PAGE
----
What I learned while out sick

Even when I’m sick at home, I can’t just sit around doing nothing.  I can only watch so much daytime TV, and there are only so many words I can read on a page before I go cross-eyed… So, today I decided to look at SJSU SLIS’ videos of various presentations and lectures that have been done over the past two years.

One of the most recent videos was a lecture by Susan Hanks on California Tribal Libraries.  Although we don’t have a tribal library in the area that I know of, there were a few things she suggested that intrigued me.  The biggest idea that she spoke of was making sure that there were positive Native American stories in our libraries.  She discussed the problem of stereotypical Indian characters, and incorrect information found within children’s non-fiction books.  Ms. Hanks also explained why it’s necessary to display culturally sensitive Thanksgiving books in addition to the traditional Thanksgiving stories, specifically suggesting Giving Thanks by Chief Swamp.

Since I’ll have to use Second Life with the SLIS program sometime soon, I watched the presentation Second Life: 20 Lessons by Jeremy Kemp.  In this presentation, Mr. Kemp discussed the ways in which Second Life (SL) is different from typical online role playing games, and the things he has learned from this program.  He explained that SL is very community driven, and very “flat” in that there is no heirarchy and everyone speaks the same language.  While this is good, it doesn’t come without its problems.  In his words “Second Life is very beta” so you wouldn’t want to hold a live meeting in it.  But for what it does, it’s great.

Patty Wong of the Stockton-San Joaquin County Public Library presented on Community Outreach.  She discussed what her library has done to increase community involvement in their system. Ms Wong emphasized the importance of sincerity and genuine goodwill when creating relationships with the community.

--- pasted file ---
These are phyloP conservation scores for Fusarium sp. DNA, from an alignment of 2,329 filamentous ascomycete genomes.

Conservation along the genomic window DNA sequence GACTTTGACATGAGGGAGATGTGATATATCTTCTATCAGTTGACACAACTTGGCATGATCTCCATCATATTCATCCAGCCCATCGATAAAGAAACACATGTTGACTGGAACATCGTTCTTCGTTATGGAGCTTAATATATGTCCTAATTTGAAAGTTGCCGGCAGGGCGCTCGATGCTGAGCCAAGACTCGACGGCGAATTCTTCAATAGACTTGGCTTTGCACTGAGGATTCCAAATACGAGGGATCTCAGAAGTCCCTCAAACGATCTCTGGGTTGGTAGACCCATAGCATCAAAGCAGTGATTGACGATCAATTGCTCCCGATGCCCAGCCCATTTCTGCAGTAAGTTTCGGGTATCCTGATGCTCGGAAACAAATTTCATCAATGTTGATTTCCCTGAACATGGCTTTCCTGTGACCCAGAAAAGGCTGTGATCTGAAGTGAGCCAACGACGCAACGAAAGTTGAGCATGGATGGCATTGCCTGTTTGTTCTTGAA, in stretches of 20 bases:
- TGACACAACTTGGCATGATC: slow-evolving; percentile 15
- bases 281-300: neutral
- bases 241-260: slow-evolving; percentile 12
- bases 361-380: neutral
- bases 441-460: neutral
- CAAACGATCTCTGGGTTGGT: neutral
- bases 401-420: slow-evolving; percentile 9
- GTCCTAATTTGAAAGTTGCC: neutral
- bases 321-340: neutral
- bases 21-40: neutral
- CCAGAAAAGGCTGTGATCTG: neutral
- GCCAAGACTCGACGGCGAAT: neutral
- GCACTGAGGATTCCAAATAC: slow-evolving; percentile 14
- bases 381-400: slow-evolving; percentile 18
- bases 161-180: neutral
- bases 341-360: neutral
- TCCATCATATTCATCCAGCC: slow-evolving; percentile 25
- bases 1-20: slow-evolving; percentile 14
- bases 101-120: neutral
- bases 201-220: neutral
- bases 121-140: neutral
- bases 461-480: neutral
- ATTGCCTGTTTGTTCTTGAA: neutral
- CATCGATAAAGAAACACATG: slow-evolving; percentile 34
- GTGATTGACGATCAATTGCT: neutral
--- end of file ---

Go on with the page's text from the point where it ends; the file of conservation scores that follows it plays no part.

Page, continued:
The SSJCPL recently underwent a complete overhaul, and created a dedicated unit for community outreach (they manipulated staff and resources).  Their unit focuses on literacy at all levels, mobile libraries, school visits, attending community events, partnerships, publicity and marketing.  Ms. Wong admitted that this is labor intensive and requires a lot of cultivation and negotiation, but she feels that this outreach unit has worked wonders.  They have gotten more books into more homes than they would have without community outreach.

The final presentation I watched was Young Adult Reading by Richie Partington.  This presentation was geared towards reading and school libraries for the Jr. High students, rather than High School students.  Having said that, Mr. Partington had some great tips that I thought translated well into public libraries.

Mr. Partington suggested a straight forward policy of allowing parents to deny the checkout of specific books for specific kids.  He said that the new circulation programs allow this, and that it will keep parents involved in what their kids are reading.  I don’t think something like this will work well on the scale of a public library, but it was intriguing.

He went on to say that it’s important for YA librarians to be knowledgable of what’s being taught in class so that they can make sure that they’re up to date on what’s new with books and make suggestions based on this knowledge.  Mr. Partington also explained the importance of teaching SLIS principles to the teachers first, and then to the students so that you can get the teachers’ help and backup when needed.  And of course, there’s the need to be tech savvy so that you don’t lose credibility when students ask you a question.

So that’s what I learned while I was sick.


  1. You should be resting – we need you to come back to work!

  2. I have been! Even just watching those presentations is resting compared to a normal day for me. In between each of those I napped.

  3. Busy bee! Get well soon!

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